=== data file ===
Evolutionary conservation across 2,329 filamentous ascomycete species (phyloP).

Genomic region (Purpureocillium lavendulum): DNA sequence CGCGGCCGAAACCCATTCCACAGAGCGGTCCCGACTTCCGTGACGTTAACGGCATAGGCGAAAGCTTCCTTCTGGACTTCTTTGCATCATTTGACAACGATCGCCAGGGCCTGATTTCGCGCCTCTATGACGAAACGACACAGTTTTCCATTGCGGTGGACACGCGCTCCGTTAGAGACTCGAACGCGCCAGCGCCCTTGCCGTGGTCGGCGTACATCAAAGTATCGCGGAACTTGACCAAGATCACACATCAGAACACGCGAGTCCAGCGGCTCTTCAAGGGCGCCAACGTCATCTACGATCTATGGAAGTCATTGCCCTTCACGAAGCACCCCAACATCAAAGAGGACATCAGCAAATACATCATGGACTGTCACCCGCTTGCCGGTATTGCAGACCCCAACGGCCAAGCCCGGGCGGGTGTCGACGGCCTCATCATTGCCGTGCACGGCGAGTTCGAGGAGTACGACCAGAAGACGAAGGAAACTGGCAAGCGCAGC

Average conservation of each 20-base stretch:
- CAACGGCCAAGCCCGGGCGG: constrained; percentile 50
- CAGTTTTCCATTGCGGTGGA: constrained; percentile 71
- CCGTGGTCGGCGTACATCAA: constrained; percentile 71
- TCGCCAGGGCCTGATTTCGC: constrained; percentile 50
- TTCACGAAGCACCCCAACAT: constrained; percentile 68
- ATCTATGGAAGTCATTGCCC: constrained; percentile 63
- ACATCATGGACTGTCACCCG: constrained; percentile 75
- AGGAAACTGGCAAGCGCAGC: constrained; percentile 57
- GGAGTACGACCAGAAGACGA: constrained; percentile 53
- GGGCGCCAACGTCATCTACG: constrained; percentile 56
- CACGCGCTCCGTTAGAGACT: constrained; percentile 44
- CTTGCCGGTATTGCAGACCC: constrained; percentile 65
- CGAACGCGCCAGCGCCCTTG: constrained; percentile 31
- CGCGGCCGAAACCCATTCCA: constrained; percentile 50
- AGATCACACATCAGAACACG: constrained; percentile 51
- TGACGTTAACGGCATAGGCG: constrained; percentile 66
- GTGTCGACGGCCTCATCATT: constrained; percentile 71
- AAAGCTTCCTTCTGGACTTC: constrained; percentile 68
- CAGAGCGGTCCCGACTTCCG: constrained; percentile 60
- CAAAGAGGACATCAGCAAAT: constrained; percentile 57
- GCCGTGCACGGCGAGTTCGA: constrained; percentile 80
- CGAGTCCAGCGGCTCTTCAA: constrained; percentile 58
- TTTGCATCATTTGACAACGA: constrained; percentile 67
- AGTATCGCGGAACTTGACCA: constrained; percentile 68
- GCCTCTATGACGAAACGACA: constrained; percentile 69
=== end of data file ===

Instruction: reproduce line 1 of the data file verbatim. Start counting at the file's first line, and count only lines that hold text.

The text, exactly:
Evolutionary conservation across 2,329 filamentous ascomycete species (phyloP).